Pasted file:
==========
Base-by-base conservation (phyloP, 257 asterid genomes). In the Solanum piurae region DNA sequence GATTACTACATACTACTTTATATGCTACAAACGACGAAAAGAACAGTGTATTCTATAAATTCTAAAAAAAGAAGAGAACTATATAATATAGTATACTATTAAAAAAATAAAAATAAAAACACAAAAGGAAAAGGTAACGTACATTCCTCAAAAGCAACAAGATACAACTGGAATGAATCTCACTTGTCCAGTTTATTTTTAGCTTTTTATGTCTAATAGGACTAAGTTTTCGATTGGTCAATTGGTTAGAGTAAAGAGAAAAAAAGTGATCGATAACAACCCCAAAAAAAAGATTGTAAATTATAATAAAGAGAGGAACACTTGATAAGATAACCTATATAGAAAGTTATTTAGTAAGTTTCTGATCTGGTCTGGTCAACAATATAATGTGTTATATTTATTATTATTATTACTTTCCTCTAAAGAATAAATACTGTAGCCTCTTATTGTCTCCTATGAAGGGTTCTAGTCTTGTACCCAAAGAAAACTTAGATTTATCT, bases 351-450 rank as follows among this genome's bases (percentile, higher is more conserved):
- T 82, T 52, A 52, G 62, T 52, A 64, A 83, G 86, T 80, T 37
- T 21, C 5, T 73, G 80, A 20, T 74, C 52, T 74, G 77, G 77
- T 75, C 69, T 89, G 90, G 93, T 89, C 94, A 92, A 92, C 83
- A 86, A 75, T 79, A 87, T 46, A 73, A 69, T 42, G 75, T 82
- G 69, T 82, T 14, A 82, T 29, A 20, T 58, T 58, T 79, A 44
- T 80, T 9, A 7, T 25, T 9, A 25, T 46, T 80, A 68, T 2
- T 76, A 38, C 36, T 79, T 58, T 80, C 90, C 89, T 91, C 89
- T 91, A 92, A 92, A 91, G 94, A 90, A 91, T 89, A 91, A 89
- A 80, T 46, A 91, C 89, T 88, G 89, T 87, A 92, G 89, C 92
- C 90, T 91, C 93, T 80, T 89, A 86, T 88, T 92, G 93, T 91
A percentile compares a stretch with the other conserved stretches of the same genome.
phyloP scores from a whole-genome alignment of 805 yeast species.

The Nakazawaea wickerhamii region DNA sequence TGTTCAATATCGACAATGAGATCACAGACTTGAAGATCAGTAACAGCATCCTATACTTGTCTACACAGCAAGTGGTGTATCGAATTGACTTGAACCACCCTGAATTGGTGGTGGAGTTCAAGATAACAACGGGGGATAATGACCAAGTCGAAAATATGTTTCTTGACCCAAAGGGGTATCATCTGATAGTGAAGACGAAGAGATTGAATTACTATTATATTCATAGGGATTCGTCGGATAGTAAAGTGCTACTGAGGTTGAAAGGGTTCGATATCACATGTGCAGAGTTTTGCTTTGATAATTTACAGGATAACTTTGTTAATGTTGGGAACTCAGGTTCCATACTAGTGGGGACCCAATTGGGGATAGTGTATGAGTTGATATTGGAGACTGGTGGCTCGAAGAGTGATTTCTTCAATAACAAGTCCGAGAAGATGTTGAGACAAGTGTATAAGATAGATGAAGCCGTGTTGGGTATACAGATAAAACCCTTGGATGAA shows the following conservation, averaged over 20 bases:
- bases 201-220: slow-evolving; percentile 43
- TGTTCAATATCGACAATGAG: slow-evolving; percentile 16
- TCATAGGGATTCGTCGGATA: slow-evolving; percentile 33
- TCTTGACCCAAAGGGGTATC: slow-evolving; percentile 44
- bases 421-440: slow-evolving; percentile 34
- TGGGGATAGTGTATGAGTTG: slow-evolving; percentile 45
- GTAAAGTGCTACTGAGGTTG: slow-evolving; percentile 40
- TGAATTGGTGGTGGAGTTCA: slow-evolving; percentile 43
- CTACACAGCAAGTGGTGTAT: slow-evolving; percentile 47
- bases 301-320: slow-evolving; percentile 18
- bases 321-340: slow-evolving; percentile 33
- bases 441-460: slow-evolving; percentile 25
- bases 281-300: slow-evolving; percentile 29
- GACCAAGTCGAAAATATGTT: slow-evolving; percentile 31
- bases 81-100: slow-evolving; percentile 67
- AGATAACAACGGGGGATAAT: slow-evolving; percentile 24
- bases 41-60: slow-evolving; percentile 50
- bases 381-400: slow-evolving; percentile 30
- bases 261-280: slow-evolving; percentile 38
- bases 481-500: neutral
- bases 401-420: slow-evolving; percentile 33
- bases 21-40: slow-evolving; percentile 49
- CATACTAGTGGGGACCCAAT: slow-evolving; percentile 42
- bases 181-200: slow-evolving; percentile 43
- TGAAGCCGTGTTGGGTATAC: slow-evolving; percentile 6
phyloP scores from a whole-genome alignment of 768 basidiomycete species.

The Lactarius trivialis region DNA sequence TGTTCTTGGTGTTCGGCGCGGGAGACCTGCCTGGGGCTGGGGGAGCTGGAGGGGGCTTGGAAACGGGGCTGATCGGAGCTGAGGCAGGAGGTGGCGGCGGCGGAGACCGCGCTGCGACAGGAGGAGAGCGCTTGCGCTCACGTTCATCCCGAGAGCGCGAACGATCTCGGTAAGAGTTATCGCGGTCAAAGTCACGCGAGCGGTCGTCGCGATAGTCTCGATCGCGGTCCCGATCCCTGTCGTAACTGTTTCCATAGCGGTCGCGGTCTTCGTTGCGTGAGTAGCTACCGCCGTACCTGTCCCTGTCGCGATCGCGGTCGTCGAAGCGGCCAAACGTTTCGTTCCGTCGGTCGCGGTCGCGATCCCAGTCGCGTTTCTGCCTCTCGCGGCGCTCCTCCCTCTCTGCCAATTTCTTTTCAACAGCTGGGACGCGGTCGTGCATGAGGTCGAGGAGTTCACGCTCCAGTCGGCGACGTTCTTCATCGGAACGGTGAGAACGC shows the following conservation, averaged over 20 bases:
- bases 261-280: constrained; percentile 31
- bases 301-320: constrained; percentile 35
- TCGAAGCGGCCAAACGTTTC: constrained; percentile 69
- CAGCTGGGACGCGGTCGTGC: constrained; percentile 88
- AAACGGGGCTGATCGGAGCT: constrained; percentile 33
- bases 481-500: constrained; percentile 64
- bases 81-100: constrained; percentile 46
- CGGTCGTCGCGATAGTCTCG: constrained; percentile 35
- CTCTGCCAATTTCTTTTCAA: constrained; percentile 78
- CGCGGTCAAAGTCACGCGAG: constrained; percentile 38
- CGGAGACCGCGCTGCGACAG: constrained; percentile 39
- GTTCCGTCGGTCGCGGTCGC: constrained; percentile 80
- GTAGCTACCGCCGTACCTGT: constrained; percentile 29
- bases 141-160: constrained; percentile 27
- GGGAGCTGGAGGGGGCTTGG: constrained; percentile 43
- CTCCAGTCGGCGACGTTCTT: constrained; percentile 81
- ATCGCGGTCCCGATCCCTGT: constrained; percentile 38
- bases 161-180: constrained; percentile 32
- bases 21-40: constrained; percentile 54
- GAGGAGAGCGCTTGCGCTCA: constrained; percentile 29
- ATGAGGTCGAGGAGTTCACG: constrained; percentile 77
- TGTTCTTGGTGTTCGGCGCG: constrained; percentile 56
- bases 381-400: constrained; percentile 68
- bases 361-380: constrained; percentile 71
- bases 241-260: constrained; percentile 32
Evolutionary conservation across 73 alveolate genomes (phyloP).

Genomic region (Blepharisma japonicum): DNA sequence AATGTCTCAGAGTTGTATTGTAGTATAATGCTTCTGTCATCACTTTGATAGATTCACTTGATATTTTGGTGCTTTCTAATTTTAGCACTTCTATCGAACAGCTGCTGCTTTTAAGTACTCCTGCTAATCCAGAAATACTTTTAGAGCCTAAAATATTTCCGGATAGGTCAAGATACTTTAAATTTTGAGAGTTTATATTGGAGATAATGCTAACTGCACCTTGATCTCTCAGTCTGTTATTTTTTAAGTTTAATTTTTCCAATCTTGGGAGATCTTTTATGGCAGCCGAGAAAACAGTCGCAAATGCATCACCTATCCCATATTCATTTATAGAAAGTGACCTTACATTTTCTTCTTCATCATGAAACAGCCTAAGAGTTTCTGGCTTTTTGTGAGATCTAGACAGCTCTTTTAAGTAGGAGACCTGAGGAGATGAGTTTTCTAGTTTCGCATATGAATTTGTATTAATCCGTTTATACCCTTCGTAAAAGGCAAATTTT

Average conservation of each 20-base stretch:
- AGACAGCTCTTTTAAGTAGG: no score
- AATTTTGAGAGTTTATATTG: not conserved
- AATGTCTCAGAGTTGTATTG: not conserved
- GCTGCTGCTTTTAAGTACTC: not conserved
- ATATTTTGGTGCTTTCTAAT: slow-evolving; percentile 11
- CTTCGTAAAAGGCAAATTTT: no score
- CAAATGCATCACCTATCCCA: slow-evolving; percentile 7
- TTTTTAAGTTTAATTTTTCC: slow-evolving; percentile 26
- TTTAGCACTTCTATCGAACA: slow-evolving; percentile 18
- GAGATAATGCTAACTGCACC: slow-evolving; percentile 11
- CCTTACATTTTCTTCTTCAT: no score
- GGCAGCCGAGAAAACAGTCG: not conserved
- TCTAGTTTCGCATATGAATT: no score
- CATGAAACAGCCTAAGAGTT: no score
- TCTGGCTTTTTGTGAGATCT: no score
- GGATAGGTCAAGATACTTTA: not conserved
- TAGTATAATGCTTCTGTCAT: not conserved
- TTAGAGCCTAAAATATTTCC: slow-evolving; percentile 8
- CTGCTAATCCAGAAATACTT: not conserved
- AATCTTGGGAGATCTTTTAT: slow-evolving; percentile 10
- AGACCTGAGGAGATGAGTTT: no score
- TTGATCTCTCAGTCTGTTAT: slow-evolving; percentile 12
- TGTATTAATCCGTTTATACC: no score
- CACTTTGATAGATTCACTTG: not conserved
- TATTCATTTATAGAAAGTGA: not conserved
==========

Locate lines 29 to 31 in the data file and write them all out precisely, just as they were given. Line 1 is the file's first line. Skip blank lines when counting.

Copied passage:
- bases 81-100: slow-evolving; percentile 67
- AGATAACAACGGGGGATAAT: slow-evolving; percentile 24
- bases 41-60: slow-evolving; percentile 50